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Consider one parameter transformation: $y = y ( \tilde{y}, \alpha)$ such that lagrangian satisfies: $\tilde{L}(\tilde{y}, \alpha) = L(y ( \tilde{y}, \alpha))$. We say that equation is invariant under this transformation if: $$\tilde{L}(\tilde{y}, \alpha) = L(\tilde{y}) + \frac{dF(\tilde{y},\alpha)}{dt}$$ Show that: $$\int \frac{\delta L}{\delta y_t} \frac{\partial y}{\partial \alpha} dx - \frac{\partial F}{\partial \alpha}$$ is a constant of motion.

Here $\tilde{y}$ is an old field before transformation, so is lagrangian $\tilde{L}$. Space is 2-dimensional $(x, t)$ and the exercise is listed in section concerning KdV equation.

Any hints?

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Which textbook is the exercise from? –  Qmechanic Nov 25 '12 at 0:24
    
@Qmechanic I don't know. Lecturer gave me a list of homework tasks without specifying the source. –  qoqosz Nov 25 '12 at 8:42
    
Is it possible to link to a file with the original problem formulation? –  Qmechanic Nov 25 '12 at 10:05
    
@Qmechanic here is an original in polish: sdrv.ms/YfdHvx –  qoqosz Nov 25 '12 at 10:18
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1 Answer

up vote 1 down vote accepted

Since OP's problem looks like a homework assignment, we will only provide OP with a series of hints rather than a full solution.

I) The Lagrangian $L~=~\int \! dx ~{\cal L}$ is the spatial integral of the Lagrangian density ${\cal L}$. Let us call the position field $q(x,t)$ and the corresponding velocity field $v(x,t)$. The Lagrangian $L[q(\cdot,t),v(\cdot,t)]$ is a functional of the position and the velocity fields, cf. e.g. this Phys.SE answer. The momentum field is the functional derivative

$$ \tag{1} p(x,t)~:=~\frac{\delta L[q(\cdot,t),v(\cdot,t)]}{\delta v(x,t)}.$$

An infinitesimal variation $\delta L$ of the Lagrangian functional $L$ is given by $$\tag{2} \delta L~=~\int \! dx~\left( \frac{\delta L}{\delta q}\delta q+\frac{\delta L}{\delta v}\delta v \right). $$ The exercise basically asks OP to derive a functional version of Noether's Theorem, which he probably knows for ordinary point mechanics.

II) Let $$\tag{3} \delta q~=~\varepsilon Y$$ be an infinitesimal variation of the position field, where $\varepsilon$ is an infinitesimal constant, and where $Y$ is the generator. Correspondingly, the velocity field transforms as $$\tag{4}\delta v~=~\varepsilon \dot{Y}.$$ (The transformation (3) is a so-called vertical transformation. In general, one could also allow horizontal contributions from variation of $x$ and $t$.)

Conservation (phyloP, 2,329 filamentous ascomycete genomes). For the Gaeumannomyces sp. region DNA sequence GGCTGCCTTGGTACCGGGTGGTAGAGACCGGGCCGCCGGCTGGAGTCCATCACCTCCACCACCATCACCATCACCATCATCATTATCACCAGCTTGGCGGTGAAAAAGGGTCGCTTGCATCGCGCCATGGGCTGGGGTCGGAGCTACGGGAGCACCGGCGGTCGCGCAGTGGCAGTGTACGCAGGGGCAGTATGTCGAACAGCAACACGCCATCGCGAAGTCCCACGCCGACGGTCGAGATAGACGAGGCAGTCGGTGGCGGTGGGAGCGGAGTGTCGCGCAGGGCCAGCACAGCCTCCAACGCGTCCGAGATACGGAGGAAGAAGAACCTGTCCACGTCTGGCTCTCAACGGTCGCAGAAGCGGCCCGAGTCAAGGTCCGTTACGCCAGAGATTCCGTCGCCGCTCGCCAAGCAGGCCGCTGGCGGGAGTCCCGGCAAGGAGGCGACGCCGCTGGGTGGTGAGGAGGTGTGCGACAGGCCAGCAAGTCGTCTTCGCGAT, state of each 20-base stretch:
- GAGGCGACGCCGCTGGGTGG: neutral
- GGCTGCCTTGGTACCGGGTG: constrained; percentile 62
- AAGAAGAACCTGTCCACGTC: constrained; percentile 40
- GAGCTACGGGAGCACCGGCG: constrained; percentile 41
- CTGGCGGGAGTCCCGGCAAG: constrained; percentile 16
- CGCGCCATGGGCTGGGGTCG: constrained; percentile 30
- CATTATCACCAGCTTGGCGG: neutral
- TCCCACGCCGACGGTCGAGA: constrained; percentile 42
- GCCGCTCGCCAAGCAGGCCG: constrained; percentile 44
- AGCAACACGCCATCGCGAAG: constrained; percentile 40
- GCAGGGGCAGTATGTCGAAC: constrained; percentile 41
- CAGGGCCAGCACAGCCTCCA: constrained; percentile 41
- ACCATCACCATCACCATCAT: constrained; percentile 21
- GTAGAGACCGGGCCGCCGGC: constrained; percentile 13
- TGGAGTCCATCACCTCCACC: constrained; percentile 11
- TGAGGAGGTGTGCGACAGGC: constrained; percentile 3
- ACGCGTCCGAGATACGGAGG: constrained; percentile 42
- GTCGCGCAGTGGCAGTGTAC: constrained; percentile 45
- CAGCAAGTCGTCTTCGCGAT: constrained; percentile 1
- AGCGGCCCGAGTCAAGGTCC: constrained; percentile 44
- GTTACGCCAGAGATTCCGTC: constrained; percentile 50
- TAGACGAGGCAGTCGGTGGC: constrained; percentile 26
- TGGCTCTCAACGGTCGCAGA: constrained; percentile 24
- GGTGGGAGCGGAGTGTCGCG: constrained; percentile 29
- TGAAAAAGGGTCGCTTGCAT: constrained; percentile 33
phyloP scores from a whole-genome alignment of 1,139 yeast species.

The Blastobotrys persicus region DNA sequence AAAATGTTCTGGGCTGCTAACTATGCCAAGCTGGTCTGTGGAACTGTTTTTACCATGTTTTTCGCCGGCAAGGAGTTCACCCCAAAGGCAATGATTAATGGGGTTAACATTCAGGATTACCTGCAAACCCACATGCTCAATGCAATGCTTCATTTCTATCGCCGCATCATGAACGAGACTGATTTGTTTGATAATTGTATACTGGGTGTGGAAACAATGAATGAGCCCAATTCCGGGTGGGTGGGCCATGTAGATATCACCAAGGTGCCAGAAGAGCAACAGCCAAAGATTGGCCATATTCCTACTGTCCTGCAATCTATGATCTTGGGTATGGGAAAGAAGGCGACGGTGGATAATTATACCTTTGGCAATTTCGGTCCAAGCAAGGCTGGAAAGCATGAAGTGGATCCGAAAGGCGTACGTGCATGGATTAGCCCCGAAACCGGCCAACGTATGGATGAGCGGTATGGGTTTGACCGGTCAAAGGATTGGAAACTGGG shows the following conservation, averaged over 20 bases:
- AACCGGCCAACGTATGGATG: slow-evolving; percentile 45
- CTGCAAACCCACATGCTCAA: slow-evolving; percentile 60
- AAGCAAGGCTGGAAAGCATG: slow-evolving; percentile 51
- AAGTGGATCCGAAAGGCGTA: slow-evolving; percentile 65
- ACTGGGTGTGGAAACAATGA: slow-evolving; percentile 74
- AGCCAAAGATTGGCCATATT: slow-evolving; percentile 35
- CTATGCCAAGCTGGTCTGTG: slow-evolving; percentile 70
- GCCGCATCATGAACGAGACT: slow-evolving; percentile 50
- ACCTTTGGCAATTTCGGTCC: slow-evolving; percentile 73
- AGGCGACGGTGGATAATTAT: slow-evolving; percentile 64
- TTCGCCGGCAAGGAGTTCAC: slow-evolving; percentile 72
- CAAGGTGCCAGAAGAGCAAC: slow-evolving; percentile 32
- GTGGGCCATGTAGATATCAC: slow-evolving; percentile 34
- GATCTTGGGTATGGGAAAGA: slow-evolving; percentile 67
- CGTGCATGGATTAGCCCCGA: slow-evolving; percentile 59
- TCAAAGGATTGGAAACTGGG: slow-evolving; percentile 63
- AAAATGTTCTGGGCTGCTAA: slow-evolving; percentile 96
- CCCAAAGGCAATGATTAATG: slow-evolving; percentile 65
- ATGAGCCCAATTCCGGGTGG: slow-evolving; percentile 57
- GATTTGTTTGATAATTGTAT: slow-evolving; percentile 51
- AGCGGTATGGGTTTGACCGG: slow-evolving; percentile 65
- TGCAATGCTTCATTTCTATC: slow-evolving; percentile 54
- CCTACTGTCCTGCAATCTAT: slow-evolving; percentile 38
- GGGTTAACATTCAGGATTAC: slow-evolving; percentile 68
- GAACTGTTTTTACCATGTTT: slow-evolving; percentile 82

III) Assume that the transformation (2) is a so-called quasi-symmetry $$\tag{5} \delta\left(\left. L \right|_{v=\dot{q}}\right)~=~ \varepsilon\frac{d}{dt} \left(\left. F\right|_{v=\dot{q}}\right),$$ where $F[q(\cdot,t),v(\cdot,t)]$ is some functional. (If $F=0$ is zero, then the quasi-symmetry becomes a symmetry of the Lagrangian $L$.)

IV) The (temporal component of the) bare Noether current $j^0$ for a vertical transformation (3) is simply the momentum field $p$ times the vertical generator $Y$,

$$\tag{6} j^0 ~:=~p Y. $$

The bare Noether charge $Q^0$ is the spatial integral

$$\tag{7} Q^0 ~:=~ \int \! dx~j^0. $$

The full Noether charge $Q$ is improved with (minus) the $F$-functional,

$$\tag{8} Q ~:=~Q^0-F. $$

Formula (8) corresponds to OP's last formula (v1). Noether's Theorem states that $Q$ is a conserved quantity on-shell, i.e. if the equation of motion

$$\tag{9} \left.\frac{d}{dt} \left(\frac{\delta L}{\delta v}\right|_{v=\dot{q}}\right)~=~\left. \frac{\delta L}{\delta q}\right|_{v=\dot{q}} $$

is satisfied. The proof in the functional setting is very similar to the usual proof given in ordinary point mechanics.

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Thank you for your answer. My main problem is how does the partial derivative $\partial F / \partial \alpha$ appears? I can't see this one. –  qoqosz Nov 25 '12 at 18:36
    
@qoqosz: The first order contribution is $\alpha~\partial F / \partial \alpha$ in the notation of the exercise. This should be identified with $\varepsilon F$ in my notation. –  Qmechanic Nov 25 '12 at 19:35
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Thanks a lot! I must think on this a little more but it's definitely clearer now. –  qoqosz Nov 25 '12 at 23:07
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